Children in Divorce

//Children in Divorce

Children in Divorce

If you are in the process of separation or divorce, you will need to make arrangements for the children; the court won’t let your divorce or dissolve civil partnerships until you can show that you have arranged things like where the children will live, when they will see the other parent and who will be paying the child maintenance.


You will need to meet with a mediator before you go to court.  This is an independent and third party with whom you and your ex will try and find a solution.  You will need to fill in a ‘Family Mediation Information and Assessment form’ to show that you have considered it.  This can be done by you or your solicitor.

Court Orders

Anyone with parental responsibility, usually the mother or father (but in some cases this may be the grandparents) can apply for a court order.

A Residence Order is used to make a decision on where your children will live.  If that’s not with you, a Contact Order is used to decide when you can see the child, for example during holidays and at weekend.

The children’s upbringing can be dealt with using a Specific Issue Order and covers things like which school they go to and whether or not they should have a religious education.

Applying for a Court Order

If you want to apply for a court order, you will need a C100 court form and it will need to be sent you your local county court or family proceedings court for a cost of £215.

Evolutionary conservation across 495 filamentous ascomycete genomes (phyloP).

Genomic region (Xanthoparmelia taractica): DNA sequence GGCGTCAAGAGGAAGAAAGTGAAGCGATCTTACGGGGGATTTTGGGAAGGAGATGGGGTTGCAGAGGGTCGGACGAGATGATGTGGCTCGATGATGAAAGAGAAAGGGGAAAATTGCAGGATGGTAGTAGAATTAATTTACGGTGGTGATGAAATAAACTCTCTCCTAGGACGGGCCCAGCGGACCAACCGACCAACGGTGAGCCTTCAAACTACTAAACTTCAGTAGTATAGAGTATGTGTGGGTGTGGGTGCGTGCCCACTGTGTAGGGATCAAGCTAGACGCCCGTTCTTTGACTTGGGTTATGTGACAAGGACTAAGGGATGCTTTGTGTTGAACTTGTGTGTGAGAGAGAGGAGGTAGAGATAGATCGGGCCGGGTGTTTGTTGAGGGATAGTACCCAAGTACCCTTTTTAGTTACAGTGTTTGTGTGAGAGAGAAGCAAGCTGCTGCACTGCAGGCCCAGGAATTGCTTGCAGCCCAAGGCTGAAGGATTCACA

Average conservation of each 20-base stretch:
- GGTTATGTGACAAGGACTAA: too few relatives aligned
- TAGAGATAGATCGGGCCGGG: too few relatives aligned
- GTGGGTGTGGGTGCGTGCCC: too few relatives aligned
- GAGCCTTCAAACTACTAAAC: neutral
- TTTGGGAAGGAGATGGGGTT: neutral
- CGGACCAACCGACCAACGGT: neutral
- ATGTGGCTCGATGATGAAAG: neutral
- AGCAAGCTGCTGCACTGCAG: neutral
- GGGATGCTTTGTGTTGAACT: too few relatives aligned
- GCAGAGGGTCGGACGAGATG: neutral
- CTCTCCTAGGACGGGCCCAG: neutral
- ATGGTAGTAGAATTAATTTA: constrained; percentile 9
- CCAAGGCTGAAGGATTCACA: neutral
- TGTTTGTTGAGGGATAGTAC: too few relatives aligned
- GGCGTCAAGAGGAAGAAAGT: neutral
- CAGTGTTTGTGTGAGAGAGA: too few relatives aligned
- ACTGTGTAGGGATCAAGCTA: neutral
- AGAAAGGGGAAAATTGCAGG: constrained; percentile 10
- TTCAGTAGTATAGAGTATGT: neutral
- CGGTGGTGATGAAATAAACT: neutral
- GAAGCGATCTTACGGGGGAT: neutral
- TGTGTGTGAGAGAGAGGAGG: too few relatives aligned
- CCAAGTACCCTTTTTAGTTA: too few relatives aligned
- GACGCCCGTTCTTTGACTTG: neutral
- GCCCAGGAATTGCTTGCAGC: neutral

After the Court Order

The court will arrange what’s known as a ‘directions hearing’ with the parents during which there will usually be a family court advisor from Cafcass present.

During the hearing, the judge (or magistrate) will try and work out what can and can’t be agreed and if the child is at risk in any way.  Where there is no concern for the child or children’s welfare you will be encouraged to make an agreement.

If you are unable to agree at the first court hearing, the judge or magistrate will set a timetable for what happens next.   This usually involves two meetings with either a mediator or going on a course – your ex-partner will not attend the same meetings.

By | 2013-09-16T13:49:49+00:00 September 10th, 2013|Hints and Tips|0 Comments

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